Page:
Introduction: In Great Master Hānshān’s (憨山大师) ‘Song On Wasting In Vain’《费闲歌》, he wrote a list of ten deeds, which are relatively easier to do externally, as compared with ten deeds which are more difficult to do internally, speaking on how superficial ‘practices’ that do not progress with the right conditions will always be done in vain. He also states how ten conditions that contradict the spiritual path will only emptily waste energy, such that even if with much of their outward expressions exerted, they will also be for nothing. Being timelessly relevant, the teachings encapsulated in his following ten verses should be deeply contemplated upon by all, so as to avoid the pitfalls warned against.
Song [On] Wasting In Vain
[(1) Meditative Cultivating (For) Realising Awakening]
Speaking [about the] path [is] easy [but] realising [the] path [is] difficult,
[with distracting] mixed thoughts not eradicated, [thus] always in vain,
[with] worldly matters’ dusty labours, constantly clinging [and] obstructing,
[in the] deep mountains quietly sitting [i.e. meditating], [this is] also for nothing.
[(2) Guarding Upholding (Of) Pure Precepts]
Leaving [the] household [life is] easy [but] guarding [the] precepts [is] difficult,
[with] faith [and] aspiration completely without, [thus] always in vain,
[with] pure precepts not upheld, emptily wasting energy,
even if dropping hair, [this is] also for nothing.
[(3) Relying On Teacher (For) Cultivating Practice]
Cultivating practice [is] easy [but] encountering [a] teacher [is] difficult,
not encountering [a] wise [and capable] teacher, [thus] always in vain;
thinking oneself [is] clever, emptily wasting energy,
blindly cultivating [and] recklessly practising, [this is] also for nothing.
[(4) (The) Mind Departing (From) Red Dust]
[Being] stained [by] dust [is] easy [but] exiting [from the] dust [is] difficult,
not severing [from] dusty labours, [thus] always in vain;
[with] attachment’s nature climbing [after] conditions, emptily wasting energy,
not accomplishing [the] path’s fruit, [this is] also for nothing.
[(5) (With The) Humble Mind Learning (And) Contemplating]
Listening [and] learning [is] easy [but having the sincerely] true mind [is] difficult,
[with] arrogant slighting [of] honourable teachers, [thus] always in vain;
[being] proud [and] arrogant, emptily wasting energy,
[with] cleverness unmatched [in the] world, [this is] also for nothing.
[(6) True Cultivation (For) True Realisation]
Learning [the] path [is] easy [but] awakening [to the] path [is] difficult,
not putting in efforts, [thus] always in vain;
able [to have] faith [yet] not practising, emptily wasting energy,
to no purpose discussing [and] commenting, [this is] also for nothing.
[(7) According (To) Principles Shutting (In) Retreat]
Shutting [in] retreat [is] easy [but] guarding [the] retreat [is] difficult,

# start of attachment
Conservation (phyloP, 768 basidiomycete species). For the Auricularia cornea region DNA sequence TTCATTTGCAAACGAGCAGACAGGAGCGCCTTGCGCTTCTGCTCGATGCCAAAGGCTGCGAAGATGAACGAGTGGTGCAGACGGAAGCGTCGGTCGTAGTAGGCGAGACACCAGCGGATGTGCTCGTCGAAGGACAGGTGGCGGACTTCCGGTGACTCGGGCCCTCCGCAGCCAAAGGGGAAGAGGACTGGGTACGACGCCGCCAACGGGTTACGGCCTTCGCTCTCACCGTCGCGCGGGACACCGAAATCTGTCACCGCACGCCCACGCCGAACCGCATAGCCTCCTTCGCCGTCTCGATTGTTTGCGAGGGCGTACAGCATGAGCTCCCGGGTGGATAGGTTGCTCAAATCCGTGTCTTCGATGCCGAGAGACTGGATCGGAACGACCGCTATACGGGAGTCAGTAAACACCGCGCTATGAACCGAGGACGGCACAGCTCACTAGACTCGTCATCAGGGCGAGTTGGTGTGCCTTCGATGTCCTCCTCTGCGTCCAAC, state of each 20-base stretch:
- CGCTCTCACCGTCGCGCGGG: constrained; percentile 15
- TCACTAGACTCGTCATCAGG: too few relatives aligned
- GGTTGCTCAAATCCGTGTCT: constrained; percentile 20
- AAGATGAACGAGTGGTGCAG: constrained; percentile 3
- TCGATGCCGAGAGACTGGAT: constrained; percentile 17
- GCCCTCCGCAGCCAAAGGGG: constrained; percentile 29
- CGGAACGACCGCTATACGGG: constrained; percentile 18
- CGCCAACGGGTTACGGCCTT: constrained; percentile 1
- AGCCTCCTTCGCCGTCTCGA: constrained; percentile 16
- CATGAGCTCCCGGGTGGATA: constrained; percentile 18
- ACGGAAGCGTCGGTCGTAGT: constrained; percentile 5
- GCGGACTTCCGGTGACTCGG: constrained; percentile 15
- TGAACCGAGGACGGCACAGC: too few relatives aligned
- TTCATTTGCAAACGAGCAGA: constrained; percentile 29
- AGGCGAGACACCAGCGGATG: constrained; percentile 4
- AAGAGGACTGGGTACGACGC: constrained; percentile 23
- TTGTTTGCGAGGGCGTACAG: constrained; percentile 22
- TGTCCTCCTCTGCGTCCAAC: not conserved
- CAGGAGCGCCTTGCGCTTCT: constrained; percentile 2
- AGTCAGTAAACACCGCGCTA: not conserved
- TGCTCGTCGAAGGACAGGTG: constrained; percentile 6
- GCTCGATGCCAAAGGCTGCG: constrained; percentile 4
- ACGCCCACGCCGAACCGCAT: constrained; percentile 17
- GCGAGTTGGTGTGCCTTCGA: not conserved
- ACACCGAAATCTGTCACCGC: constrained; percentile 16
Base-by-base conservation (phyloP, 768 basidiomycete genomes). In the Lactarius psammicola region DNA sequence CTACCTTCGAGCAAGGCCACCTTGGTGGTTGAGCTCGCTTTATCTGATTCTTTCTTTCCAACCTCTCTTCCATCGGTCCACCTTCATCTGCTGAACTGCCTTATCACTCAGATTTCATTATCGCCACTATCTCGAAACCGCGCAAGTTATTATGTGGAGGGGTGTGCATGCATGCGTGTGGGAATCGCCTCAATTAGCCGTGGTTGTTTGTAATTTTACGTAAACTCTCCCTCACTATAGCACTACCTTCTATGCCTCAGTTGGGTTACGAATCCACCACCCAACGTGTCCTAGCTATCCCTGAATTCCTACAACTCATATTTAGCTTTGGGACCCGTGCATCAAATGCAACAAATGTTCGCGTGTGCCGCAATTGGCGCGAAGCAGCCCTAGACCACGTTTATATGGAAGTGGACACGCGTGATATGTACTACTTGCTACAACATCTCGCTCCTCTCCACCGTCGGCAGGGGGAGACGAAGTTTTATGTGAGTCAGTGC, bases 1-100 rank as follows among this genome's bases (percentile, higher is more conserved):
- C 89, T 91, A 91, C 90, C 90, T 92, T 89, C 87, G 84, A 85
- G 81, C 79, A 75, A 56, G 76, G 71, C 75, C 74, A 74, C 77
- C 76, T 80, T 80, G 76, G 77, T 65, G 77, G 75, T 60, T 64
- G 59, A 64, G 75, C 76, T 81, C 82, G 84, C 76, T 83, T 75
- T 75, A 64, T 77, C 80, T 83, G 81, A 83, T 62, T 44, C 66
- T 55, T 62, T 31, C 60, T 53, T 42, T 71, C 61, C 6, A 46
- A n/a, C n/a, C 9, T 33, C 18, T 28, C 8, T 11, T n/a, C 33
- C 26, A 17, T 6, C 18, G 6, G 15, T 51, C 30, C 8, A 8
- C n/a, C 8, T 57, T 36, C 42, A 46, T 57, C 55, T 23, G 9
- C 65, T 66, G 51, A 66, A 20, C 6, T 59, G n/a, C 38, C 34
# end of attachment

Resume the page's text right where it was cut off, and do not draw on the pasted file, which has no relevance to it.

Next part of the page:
not willing [to] cultivate practice, [thus] always in vain;
[with the] body in retreat within, [yet the] mind is outside,
[for a] thousand years not exiting, [this is] also for nothing.
[(8) (With The) Faithful Mind Mindful (Of) Buddha]
Mindfulness [of] Buddha [is] easy [but having the] faithful mind [is] difficult,
[with the] mind [and] mouth not one, [thus] always in vain;
[with the] mouth reciting [Ā]mítuó[fó, yet the] mind [is] scattered [and] confused [without Faith and Aspiration],
[with the] throat shouting [till] broken, [this is] also for nothing.*
[(9) (With The) Reverent Mind Prostrating (To) Buddha]
Prostrating [to the] Buddha [is] easy [but having the] reverent mind [is] difficult,
[with the] mind not sincere, [thus] always in vain;
[with] five [parts of the] body emptily placed, emptily wasting energy,
[with the] skull bowing [till] broken, [this is] also for nothing.
[(10) Reciting Sūtras (For) Understanding (Their) Meanings]
Reciting sūtras [is] easy [but] understanding sūtras [is] difficult,
[with the] mouth reciting without understanding, [thus] always in vain;
able [to] understand [yet] not relying [on them], emptily wasting energy,
[with] daily reciting [of] ten thousand scrolls, [this is] also for nothing.
Great Master Hānshān
[* Note: Dharma Master Dà’ān (Hundred Questions On Pure Land): ‘If not complete with Faith and Aspiration, only verbally reciting Āmítuófó’s name, also without the mind of Faith and Aspiration to seek rebirth in his Pure Land, this is then very difficult to correspond with Āmítuófó’s vows’ power. Not able to connect with the Buddha’s power, then is one not able to carry negative karma to horizontally transcend, to be reborn in his Pure Land. Therefore calling this “with the throat shouting till broken, this is also for nothing.” If complete with Faith and Aspiration when upholding his name, although the inner mind still has [some] scatteredness and confusion, one is also definitely able to be reborn in his Pure Land, with this not being “with the throat shouting till broken, this is also for nothing.”‘]
Namo Amituofo : Translation and introduction by Shen Shi’an
Great Master Hānshān’s ‘Song For Wasting In Vain’